Monday, February 15, 2010

Movie Review: Valentine's Day

Valentine’s Day **
Directed By:
Garry Marshall.
Written By: Katherine Fugate & Abby Kohn & Marc Silverstein.
Starring: Jessica Alba (Morley Clarkson), Kathy Bates (Susan), Jessica Biel (Kara Monahan), Bradley Cooper (Holden), Eric Dane (Sean Jackson), Patrick Dempsey (Dr. Harrison Copeland), Hector Elizondo (Edgar), Jamie Foxx (Kelvin Moore), Jennifer Garner (Julia Fitzpatrick), Topher Grace (Jason), Anne Hathaway (Liz), Carter Jenkins (Alex), Ashton Kutcher (Reed Bennett), Queen Latifah (Paula Thomas), Taylor Lautner (Willy), George Lopez (Alphonso), Shirley MacLaine (Estelle), Emma Roberts (Grace), Julia Roberts (Captain Kate Hazeltine), Bryce Robinson (Edison), Taylor Swift (Felicia).

There are not many movies that can boast a cast like Valentine’s Day. There are 4 Oscar Winners, and another 2 nominees, some of the biggest stars from television, and up and coming stars of movies and music. Everywhere you look in the movie, there is a famous face. Even those roles, that only have one line, are filled with faces that you will at least recognize. There is so much talent on screen, you could be forgiven in thinking that Valentine’s Day would be a can’t miss film. But actors can only as good the material they are provided - and the screenplay for this movie just isn’t very good.

There are many stories colliding in this movie - all over the course of one day. Jessica Alba is a driven career woman, who has just said yes to her boyfriend Ashton Kutcher when he proposed. Meanwhile Kutcher’s friend Jennifer Garner seems to have finally found in the man of her dreams in Patrick Dempsey, and has a student for her fourth grade class, Bryce Robinson, who is in love with her and bought flowers from Kutcher, who spends the day talking about love with George Lopez. Robinson’s babysitter is Emma Roberts, who is planning on having sex for the first time with her boyfriend Carter Jenkins, while their best friends Taylor Laughtner and Taylor Swift are the typical over the top in love teenagers. Robinson’s grandparents, Hector Elizondo and Shirley Maclaine are having the first crisis in their long marriage. Meanwhile Jessica Biel, who is the friend of Garner, is having a I Hate Valentines Days party, while trying to deal with her biggest client, Eric Dane, a football player who is under pressure to retire, but has other things on his mind, which is what reporter Jamie Foxx really wants to cover, although his boss Kathy Bates has assigned him a fluff piece. Dane’s agent is Queen Latifah, who is driven by her work, and has an assistant in Anne Hathaway who is a phone sex worker, and has just started to date the straight laced Topher Grace. Meanwhile Bradley Cooper and Julia Roberts are stuck on a long flight back to LA (where the rest of the characters are), and although we don’t know how they tie in with everyone else, we know that at some point, they are going to have to.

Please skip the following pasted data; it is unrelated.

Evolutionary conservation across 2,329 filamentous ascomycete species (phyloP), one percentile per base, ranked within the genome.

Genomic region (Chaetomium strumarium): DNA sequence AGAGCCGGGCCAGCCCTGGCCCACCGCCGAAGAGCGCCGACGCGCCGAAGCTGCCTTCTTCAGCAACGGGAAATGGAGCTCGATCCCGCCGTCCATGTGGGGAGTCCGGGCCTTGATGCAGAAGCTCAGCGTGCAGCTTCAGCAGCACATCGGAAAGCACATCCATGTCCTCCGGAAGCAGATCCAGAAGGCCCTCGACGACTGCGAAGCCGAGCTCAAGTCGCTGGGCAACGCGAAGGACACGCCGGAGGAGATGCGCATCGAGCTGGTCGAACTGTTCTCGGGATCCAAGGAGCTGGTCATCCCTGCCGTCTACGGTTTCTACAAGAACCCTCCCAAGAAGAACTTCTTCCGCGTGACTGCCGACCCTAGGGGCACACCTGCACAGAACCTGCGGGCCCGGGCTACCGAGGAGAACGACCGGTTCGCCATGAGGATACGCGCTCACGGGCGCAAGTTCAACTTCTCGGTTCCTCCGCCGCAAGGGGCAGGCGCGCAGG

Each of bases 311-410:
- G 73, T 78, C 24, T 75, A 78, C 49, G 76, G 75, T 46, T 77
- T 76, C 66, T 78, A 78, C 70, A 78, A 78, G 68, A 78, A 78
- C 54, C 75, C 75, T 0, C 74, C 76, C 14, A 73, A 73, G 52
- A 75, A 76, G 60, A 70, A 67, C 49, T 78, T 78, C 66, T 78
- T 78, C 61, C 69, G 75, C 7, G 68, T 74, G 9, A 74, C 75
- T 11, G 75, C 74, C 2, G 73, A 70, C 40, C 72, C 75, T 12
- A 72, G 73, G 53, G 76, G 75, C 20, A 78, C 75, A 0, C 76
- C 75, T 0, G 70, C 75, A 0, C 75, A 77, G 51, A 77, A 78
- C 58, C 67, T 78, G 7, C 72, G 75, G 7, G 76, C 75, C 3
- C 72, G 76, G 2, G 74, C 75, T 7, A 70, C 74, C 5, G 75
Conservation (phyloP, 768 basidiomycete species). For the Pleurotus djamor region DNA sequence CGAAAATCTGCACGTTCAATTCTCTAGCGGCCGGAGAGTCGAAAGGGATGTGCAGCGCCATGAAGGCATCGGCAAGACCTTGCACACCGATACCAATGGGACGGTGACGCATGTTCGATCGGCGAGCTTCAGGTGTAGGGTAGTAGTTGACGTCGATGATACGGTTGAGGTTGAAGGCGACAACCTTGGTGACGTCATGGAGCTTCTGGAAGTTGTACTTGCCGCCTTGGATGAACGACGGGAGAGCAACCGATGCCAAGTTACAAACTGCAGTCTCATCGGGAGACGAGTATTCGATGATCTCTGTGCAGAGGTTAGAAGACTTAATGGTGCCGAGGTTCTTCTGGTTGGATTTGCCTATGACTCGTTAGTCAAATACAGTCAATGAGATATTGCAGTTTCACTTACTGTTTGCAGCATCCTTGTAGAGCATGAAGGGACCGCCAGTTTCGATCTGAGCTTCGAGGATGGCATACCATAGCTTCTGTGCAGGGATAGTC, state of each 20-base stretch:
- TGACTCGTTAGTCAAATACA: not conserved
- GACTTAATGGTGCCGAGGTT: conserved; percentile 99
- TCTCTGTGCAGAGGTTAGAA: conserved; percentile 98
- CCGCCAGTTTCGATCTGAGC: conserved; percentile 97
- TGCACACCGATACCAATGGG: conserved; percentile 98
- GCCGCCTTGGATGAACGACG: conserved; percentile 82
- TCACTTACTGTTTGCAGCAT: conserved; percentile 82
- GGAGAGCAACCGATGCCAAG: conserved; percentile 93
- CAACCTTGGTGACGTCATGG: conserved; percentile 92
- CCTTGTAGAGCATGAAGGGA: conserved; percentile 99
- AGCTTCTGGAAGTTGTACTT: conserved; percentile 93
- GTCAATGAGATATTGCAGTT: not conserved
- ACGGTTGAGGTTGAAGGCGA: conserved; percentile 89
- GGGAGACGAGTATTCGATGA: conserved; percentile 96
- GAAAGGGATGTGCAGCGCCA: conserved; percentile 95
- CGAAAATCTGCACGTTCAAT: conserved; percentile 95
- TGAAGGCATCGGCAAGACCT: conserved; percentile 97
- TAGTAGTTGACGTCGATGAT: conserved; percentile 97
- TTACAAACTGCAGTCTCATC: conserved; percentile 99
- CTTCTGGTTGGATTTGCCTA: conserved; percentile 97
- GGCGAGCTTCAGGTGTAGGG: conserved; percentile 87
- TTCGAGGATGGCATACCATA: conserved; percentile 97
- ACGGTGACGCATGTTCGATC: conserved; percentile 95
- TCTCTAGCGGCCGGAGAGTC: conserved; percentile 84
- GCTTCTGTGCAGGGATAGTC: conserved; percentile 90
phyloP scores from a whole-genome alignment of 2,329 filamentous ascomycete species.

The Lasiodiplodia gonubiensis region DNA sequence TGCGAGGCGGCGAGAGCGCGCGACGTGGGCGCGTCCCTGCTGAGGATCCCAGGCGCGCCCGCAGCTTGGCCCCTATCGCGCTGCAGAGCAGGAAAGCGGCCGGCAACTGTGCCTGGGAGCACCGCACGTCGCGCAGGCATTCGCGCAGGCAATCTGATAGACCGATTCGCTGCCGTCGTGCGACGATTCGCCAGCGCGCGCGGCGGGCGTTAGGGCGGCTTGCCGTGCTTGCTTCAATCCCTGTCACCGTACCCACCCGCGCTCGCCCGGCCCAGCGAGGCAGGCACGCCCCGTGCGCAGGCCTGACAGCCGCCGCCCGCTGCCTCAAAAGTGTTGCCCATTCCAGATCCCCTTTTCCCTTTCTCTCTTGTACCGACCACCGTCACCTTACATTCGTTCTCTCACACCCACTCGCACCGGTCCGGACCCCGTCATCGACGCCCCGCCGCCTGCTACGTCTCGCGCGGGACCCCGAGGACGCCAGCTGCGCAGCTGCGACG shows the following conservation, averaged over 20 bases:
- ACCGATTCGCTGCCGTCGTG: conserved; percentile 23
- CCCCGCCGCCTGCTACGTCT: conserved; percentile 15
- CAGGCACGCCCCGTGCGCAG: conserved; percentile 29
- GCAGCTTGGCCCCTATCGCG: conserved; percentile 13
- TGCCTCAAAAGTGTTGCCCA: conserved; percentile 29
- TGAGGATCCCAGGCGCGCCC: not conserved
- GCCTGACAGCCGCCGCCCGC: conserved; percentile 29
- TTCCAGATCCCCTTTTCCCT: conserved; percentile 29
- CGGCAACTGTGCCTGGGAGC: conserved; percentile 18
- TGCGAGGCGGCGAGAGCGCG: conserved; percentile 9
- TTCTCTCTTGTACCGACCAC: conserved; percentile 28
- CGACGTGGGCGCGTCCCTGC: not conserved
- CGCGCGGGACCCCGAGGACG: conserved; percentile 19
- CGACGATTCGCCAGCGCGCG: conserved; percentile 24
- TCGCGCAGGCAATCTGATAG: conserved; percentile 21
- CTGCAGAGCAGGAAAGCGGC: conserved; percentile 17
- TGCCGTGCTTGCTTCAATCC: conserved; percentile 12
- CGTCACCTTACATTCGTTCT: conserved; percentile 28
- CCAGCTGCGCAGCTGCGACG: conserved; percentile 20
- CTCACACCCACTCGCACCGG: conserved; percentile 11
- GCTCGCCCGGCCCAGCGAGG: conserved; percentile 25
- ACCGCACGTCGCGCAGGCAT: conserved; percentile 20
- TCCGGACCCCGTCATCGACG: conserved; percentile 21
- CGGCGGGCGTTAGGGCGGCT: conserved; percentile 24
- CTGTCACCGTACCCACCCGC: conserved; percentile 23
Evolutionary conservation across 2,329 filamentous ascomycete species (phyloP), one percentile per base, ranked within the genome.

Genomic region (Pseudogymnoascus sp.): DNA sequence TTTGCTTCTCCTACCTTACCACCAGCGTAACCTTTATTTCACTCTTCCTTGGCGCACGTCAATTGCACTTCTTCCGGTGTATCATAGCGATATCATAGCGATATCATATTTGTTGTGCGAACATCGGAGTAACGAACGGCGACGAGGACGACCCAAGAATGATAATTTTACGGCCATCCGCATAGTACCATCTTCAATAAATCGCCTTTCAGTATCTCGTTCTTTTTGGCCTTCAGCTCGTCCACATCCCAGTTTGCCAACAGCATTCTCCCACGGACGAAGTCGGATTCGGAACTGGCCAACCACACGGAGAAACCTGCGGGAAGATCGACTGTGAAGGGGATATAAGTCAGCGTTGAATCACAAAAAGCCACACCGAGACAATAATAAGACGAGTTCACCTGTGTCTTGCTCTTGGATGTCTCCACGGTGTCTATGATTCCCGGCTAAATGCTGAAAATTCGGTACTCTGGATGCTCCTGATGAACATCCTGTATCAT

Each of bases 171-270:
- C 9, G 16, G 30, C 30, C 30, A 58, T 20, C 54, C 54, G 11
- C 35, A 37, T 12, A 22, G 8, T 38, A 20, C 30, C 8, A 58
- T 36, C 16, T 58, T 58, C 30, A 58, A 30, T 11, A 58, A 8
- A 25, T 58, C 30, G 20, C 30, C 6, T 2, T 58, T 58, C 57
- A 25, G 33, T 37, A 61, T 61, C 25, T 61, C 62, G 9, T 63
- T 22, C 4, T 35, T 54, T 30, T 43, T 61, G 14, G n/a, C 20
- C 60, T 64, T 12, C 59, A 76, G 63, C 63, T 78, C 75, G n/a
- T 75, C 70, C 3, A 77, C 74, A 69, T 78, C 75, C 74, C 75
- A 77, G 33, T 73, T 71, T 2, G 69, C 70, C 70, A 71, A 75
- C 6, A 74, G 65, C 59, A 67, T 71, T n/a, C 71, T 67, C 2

Movies like this are not uncommon. Roger Ebert calls them hyperlink movies, I guess because no matter what character you “click” on, you get connected to lots of others. Thinking of just movies like this set in LA, you can come up with films like Lawrence Kasdan’s Grand Canyon, Paul Thomas Anderson’s Magnolia, Paul Haggis’ Crash and Robert Altman’s Short Cuts. Altman specialized in these types of films, and did them better than anyone else. Of course, all of those films had something more serious than love on their minds, but they all do something that Valentine’s Day does not - and that is sustain momentum and interest. No matter what story those films where on at any given moment, you were enthralled and involved in them. Not so with Valentine’s Day.

I can’t really blame the cast of the movie. With the exception of Jessica Alba, who is the least convincing career obsessed woman I have seen in a movie in recent memory, they all do what is expected of them. I particularly enjoyed (surprisingly) Ashton Kutcher who has the right kind of charm and ease that works well here. I also liked Anne Hathaway, who does a series of accents on her phone sex calls, and although I don’t think she’s much of an actress, Taylor Swift was a hoot as the teenager completely in love, and lugging around a giant teddy bear for almost the entire movie. The rest of the cast is fine.

The film is directed by Garry Marshall, who has made a career of making these types of movies - feel good romantic comedies. I’m sure that some people will enjoy the movie. It’s hard to complain about it for a date movie. But is it a satisfying movie going experience? For me, it wasn’t.

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